The Drum | With the upcoming Dmexco and Ad WeekNew York trade shows on the horizon, the words 'Artificial Intelligence', or 'AI', are likely to be ringing in the ears of attendees. The Drum probes experts on how to tell who actually knows what they're talking about, and who is just using another buzzword.
TechCrunch | We get a lot of weed-related pitches at TechCrunch, but most of them don’t come with the pedigree of Herb‘s investors. Herb is announcing today that it has raised $4.1 million in seed funding led by Lerer Hippeau Ventures, with participation from Slow Ventures, Buddy Media co-founder Michael Lazerow, Bullpen Capital, Shiva Rajarama, Liquid 2 Ventures (the firm led by football legend Joe Montana), Shopify CEO Tobi Lutke, Shopify COO Harley Finkelstein and Adam Zeplain.
Mobile Marketer | The Major League Baseball Players Association, the collective bargaining representative for players in the league, granted a license to sweepstakes app Lucktastic to create free scratch cards that feature star baseball players. MLBPA Fun Packs will be released each week for the remainder of the 2017 season, according to a release made available to Mobile Marketer.
DIGIDAY | Most publishers that share a story about George Clooney on Facebook would know to target the segment of its audience that’s interested in George Clooney. Fewer would consider targeting the post at people who are interested in Conway Twitty or Cristiano Ronaldo, though. The Los Angeles-based startup Ranker does, and that’s been a major reason for its climb on Facebook.
INC. | Uber has been living a public relations nightmare in recent weeks, including accusations of inappropriate handling of user data, widespread sexual harassment, and stealing intellectual property from a Google spin-off. The good news coming out of all this bad news: Several important lessons can be learned from Uber's plight. Take it from Bullpen Capital Partner Paul Martino who says decades of watching CEOs run companies gives him a unique perspective on Uber's publicity problems.
BUILT IN LA | James Conlon doesn't possess anything that could be described as a traditional venture capitalist background. Instead of going to Stanford, getting an MBA and interning at Google, Conlon went to Bucknell and graduated with a degree in philosophy. He's also a former professional poker player and has a law degree from American University. Now an LA-based partner for Bullpen Capital, he's dedicated to growing local tech startups, and it all started with two chairs, an elevator and a few NSFW quips between complete strangers.
FORTUNE | The Entrepreneur Insiders network is an online community where the most thoughtful and influential people in America’s startup scene contribute answers to timely questions about entrepreneurship and careers. Today’s answer to the question, "When’s the best time to look for investors?" is written by Paul Martino, general partner at Bullpen Capital.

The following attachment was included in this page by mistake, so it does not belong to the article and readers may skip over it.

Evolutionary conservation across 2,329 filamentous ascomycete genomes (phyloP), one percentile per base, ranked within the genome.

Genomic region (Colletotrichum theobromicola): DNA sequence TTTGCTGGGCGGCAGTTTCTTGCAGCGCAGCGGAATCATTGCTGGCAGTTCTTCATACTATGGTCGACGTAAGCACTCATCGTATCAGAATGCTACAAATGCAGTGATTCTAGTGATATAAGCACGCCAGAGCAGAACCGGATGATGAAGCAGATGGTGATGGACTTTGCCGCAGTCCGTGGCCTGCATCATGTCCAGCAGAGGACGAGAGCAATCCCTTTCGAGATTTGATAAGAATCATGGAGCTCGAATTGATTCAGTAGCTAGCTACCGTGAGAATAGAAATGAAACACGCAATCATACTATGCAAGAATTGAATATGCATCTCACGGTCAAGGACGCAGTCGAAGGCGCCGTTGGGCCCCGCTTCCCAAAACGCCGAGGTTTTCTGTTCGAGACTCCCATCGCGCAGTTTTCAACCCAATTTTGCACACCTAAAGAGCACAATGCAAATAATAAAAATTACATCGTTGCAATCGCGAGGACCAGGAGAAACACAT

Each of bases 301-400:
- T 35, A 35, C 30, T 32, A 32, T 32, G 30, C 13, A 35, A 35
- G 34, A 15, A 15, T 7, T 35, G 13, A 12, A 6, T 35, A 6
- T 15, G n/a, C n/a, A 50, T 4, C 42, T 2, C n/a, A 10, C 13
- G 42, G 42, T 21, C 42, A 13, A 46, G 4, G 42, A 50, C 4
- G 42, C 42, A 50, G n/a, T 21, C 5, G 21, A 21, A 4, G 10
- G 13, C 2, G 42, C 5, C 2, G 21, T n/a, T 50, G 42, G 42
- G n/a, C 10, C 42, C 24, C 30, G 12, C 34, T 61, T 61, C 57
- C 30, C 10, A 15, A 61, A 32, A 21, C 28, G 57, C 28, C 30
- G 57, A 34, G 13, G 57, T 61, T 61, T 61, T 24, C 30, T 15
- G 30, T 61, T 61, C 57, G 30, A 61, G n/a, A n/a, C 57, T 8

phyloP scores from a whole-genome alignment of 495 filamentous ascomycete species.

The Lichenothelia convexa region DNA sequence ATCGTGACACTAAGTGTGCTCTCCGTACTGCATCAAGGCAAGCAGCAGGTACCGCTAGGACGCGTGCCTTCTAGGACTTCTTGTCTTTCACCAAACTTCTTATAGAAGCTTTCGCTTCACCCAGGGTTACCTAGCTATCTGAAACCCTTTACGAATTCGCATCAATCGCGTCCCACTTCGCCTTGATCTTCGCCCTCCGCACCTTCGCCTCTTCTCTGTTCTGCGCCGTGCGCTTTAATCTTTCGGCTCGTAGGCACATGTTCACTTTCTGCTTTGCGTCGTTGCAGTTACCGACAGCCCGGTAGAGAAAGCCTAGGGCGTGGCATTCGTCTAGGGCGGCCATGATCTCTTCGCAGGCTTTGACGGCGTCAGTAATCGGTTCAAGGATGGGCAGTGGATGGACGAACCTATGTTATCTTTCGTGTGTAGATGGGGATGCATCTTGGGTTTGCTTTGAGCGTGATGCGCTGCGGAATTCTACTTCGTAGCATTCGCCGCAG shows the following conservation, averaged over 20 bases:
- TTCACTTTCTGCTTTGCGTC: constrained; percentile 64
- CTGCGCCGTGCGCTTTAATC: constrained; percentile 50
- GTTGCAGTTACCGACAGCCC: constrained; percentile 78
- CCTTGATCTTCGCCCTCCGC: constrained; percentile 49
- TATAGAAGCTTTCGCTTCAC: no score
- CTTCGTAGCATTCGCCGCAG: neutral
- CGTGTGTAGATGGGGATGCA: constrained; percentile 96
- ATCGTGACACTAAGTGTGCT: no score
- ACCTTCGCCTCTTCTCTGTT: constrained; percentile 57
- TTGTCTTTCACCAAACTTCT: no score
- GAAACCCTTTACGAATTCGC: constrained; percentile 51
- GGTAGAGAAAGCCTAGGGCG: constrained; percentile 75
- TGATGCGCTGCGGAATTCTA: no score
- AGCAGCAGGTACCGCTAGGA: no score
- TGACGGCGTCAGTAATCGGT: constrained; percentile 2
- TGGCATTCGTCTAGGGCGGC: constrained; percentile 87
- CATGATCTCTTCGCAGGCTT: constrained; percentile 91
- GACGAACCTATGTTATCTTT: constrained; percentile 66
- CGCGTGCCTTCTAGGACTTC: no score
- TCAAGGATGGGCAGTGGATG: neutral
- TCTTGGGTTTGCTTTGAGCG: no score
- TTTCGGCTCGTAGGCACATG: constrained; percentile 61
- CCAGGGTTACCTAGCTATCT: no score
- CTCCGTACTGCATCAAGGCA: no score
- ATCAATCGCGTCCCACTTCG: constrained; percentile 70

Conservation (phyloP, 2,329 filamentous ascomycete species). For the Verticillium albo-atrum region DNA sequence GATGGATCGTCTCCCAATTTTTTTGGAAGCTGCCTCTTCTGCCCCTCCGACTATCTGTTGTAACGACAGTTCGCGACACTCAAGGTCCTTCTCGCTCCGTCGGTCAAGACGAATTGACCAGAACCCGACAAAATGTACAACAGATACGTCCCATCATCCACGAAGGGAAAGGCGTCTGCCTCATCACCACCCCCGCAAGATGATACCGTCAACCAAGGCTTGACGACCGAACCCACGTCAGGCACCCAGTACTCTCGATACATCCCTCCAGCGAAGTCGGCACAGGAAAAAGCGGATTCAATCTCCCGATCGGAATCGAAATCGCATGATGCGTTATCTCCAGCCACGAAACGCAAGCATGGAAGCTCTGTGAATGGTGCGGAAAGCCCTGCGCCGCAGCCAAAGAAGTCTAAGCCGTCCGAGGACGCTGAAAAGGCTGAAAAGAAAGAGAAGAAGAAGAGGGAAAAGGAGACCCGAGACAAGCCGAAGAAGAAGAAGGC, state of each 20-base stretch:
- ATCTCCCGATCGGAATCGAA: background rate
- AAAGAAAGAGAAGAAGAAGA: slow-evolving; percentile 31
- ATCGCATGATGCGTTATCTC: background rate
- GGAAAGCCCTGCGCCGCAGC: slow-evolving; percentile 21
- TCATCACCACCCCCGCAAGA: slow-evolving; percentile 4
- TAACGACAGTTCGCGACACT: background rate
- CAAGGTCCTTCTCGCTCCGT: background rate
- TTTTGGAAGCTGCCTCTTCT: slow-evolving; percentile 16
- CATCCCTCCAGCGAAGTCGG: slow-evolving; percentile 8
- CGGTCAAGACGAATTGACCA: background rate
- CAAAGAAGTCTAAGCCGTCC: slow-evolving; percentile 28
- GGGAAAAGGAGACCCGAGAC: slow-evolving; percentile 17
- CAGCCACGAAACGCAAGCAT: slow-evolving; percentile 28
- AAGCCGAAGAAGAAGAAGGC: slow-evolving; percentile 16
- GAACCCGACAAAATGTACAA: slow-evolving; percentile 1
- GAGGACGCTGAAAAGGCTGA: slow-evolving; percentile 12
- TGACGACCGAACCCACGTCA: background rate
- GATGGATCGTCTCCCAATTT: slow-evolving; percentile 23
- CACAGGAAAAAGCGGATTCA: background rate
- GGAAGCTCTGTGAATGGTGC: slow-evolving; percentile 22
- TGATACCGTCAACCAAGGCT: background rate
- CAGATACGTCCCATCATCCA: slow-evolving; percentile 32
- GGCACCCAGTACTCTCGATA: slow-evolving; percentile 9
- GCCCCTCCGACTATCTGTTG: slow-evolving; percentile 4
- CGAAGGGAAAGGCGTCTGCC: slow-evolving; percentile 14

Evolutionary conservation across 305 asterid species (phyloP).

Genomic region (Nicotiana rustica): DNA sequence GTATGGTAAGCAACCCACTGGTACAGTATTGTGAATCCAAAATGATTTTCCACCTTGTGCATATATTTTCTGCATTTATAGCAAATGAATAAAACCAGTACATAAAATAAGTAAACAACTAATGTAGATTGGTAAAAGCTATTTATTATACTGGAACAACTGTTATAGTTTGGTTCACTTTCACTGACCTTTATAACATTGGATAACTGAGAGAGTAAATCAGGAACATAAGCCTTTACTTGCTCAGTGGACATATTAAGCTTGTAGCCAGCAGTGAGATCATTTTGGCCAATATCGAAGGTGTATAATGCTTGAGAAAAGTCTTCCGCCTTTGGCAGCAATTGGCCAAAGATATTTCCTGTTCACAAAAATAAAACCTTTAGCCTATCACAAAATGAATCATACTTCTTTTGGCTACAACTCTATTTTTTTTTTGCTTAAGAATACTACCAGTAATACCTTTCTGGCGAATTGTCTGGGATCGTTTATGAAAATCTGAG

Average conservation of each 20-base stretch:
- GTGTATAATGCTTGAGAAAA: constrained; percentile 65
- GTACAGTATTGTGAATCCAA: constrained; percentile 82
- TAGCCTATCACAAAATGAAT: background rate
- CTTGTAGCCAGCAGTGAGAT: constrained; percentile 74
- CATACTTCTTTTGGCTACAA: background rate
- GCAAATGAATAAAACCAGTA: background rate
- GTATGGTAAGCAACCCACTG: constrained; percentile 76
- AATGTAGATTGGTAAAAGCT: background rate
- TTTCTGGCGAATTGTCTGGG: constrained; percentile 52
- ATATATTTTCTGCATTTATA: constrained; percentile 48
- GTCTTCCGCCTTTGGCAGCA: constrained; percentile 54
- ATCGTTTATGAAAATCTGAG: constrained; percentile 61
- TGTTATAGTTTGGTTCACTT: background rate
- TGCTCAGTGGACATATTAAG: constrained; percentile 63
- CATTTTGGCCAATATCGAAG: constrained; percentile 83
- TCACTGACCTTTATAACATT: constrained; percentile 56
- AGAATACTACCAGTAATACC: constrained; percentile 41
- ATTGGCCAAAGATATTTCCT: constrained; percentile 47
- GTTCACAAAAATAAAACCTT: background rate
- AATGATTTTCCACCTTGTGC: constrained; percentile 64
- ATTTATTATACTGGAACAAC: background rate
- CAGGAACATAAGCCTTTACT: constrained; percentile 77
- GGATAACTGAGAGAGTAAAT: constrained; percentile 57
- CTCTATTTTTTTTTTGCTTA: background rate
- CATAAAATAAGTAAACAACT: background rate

THE BUSINESS JOURNALS | An increased number of small venture-backed businesses got caught in the type of bind last year that is exactly what Paul Martino said he co-founded Menlo Park-based Bullpen Capital to ease. They couldn’t raise a Series A funding round despite revenue numbers that would have easily attracted investors a few years ago. In the following TechFlash Q&A, Martino discusses the situation and how Bullpen helps some founders who get caught in a widening Series A gap.
FORBES | On the heels of the announcement by the U.S. Depository Trust Clearing Corporation’s (DTCC) transitioning a central part of its financial infrastructure onto a blockchain, the premier post-trade market infrastructure for the global financial services industry that processes trillions of dollars, many are wondering what it means for the blockchain market’s future.
Eric Wiesen, a General Partner at early-stage, post-seed venture fund Bullpen Capital that invests in technology companies, says that although the “hurdle to adoption still remains high” the DTCC’s decision “validates the blockchain approach for core financial markets – not just fringe markets.”
TECHCRUNCH | One of the big HR startup stories of the last year has been the trials and tribulations of Zenefits, but news coming out today from another company in the space shows that there is still a lot of opportunity in the industry with the right approach.
Namely, a New York-based SaaS HR firm that focuses on mid-sized (100 to 1,000 employees) companies offering an all-in-one human resources platform, payroll and benefits services, today announced that it has raised $50 million, closing out a Series D totalling $80 million, which Namely said was the biggest round for an HR startup in 2016 amid some $2.5 billion in funding in a very fragmented market